Private Student Loan Default and Delinquency
The rules for private student loan default and delinquency are different than the rules for federal student loans. Unlike federal loans, you do not have the benefit of a nine month period if you miss payments on a private student loan. You should understand that you will be in delinquency and your loan could even go into default as soon as you miss a payment. The default period will be described in the loan contract. See section K of this private loan contract. In this contract, you are in default if you:
- Fail to make monthly payments when due, or
- Die, or
- Break other promises in the loan Note, or
- Begin a bankruptcy proceeding, or assign assets for the benefit of creditors, or
- Provide any false written statement in applying for any Loan subject to the terms of this Note or at any time during the term of the Loan, or
- Become insolvent, or
- In the lender’s judgment, experience a significant lessening of your ability to repay the Loan, or
- Are in default on any Loan you already have with this lender, or any Loan you might have in the future.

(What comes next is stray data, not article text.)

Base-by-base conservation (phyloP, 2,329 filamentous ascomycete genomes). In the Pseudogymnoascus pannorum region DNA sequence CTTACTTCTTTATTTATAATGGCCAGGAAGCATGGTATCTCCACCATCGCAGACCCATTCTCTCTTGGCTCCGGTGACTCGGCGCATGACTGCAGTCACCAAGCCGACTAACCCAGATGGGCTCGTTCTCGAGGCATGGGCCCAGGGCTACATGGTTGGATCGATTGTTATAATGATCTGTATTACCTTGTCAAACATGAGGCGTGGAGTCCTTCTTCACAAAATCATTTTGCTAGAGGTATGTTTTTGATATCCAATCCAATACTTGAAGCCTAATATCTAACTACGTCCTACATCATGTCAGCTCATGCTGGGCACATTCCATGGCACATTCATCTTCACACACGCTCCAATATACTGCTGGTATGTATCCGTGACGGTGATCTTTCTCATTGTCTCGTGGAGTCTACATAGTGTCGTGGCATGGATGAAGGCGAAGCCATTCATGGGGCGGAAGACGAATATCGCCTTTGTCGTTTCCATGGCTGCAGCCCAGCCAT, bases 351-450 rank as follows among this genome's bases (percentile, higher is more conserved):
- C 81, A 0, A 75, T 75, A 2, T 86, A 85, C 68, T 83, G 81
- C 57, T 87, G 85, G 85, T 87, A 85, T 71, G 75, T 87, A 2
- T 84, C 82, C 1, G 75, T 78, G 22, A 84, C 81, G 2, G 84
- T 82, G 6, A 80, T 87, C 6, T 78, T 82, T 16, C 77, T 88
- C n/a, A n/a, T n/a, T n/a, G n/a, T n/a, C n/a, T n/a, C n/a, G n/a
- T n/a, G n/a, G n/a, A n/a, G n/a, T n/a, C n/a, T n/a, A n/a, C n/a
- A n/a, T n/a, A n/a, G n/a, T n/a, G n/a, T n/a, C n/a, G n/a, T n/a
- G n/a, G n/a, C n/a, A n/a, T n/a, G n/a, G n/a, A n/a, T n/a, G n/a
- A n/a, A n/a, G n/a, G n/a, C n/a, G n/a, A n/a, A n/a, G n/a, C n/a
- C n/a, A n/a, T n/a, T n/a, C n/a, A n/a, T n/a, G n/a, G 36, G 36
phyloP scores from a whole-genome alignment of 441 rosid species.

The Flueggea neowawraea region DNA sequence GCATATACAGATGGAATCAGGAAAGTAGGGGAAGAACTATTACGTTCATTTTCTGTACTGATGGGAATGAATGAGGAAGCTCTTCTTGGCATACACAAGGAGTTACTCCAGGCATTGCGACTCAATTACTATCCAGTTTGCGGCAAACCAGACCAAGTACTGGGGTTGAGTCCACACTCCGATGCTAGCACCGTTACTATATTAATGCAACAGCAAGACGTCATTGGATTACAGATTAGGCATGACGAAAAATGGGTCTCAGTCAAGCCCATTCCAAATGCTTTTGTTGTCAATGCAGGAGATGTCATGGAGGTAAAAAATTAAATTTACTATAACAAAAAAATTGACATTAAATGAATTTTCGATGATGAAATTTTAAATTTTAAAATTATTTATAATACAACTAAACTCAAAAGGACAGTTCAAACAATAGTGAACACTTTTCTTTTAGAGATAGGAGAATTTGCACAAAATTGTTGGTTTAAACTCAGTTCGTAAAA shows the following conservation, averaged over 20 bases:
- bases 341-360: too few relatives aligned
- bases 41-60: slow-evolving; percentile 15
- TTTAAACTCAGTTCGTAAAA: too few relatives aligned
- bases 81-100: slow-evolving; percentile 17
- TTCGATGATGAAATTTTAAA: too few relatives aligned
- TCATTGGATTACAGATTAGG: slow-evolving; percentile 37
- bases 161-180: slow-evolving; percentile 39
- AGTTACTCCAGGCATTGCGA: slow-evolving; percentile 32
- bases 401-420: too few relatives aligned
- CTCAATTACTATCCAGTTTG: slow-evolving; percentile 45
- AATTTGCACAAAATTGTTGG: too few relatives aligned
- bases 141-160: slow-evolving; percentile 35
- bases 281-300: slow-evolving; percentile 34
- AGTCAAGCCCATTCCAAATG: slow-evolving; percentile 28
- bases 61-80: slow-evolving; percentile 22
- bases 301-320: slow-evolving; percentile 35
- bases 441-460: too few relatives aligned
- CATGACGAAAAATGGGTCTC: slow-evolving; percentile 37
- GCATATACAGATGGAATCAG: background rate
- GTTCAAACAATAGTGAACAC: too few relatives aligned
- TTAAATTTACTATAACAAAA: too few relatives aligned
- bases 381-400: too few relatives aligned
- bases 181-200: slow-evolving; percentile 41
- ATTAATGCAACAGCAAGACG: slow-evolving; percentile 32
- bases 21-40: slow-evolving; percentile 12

This contract also specifies that failure to receive a monthly statement does not relieve borrowers of their responsibilities and obligations.
You should review your private loan contracts carefully to better understand what rights you have. Most private lenders will also start reporting delinquencies to credit bureaus as soon as you miss payments. Private loan servicers often make mistakes. You should check in with your servicer to make sure that the servicer applying your payments properly. The Consumer Financial Protection Bureau (CFPB) issued tips to help borrowers pay off their loans more quickly.
The collection process for private student loans is different than for federal loans. Most private lenders will write off (or charge off) your loans after 120 days, but they will keep trying to collect either on their own or through agencies they hire.